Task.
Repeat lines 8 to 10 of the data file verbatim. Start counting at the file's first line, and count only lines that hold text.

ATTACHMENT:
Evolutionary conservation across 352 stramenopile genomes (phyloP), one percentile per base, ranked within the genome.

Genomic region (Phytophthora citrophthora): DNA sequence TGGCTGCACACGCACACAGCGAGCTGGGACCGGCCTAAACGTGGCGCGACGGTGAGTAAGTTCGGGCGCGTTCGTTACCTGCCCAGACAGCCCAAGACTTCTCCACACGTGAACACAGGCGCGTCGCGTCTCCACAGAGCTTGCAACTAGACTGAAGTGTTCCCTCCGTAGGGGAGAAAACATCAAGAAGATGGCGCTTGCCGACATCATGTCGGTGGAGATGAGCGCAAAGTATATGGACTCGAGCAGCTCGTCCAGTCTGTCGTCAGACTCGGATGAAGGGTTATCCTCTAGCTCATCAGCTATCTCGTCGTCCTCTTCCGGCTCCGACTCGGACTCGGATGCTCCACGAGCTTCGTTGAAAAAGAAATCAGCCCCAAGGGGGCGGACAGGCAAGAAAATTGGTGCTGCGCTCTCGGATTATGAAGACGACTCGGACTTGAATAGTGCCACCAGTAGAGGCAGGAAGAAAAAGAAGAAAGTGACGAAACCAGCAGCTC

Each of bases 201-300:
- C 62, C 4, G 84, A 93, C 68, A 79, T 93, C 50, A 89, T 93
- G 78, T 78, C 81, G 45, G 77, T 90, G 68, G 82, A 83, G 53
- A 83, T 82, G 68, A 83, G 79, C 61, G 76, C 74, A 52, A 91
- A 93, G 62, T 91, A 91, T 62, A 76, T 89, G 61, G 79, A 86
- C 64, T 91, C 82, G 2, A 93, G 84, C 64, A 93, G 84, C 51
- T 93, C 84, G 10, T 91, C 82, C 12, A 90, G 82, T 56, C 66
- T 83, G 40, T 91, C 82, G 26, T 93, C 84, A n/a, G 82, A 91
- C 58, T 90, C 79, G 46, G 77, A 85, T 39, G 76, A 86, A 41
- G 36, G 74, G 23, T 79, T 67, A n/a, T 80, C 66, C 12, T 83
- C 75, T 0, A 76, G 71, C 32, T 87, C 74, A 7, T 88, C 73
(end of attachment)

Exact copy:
- C 64, T 91, C 82, G 2, A 93, G 84, C 64, A 93, G 84, C 51
- T 93, C 84, G 10, T 91, C 82, C 12, A 90, G 82, T 56, C 66
- T 83, G 40, T 91, C 82, G 26, T 93, C 84, A n/a, G 82, A 91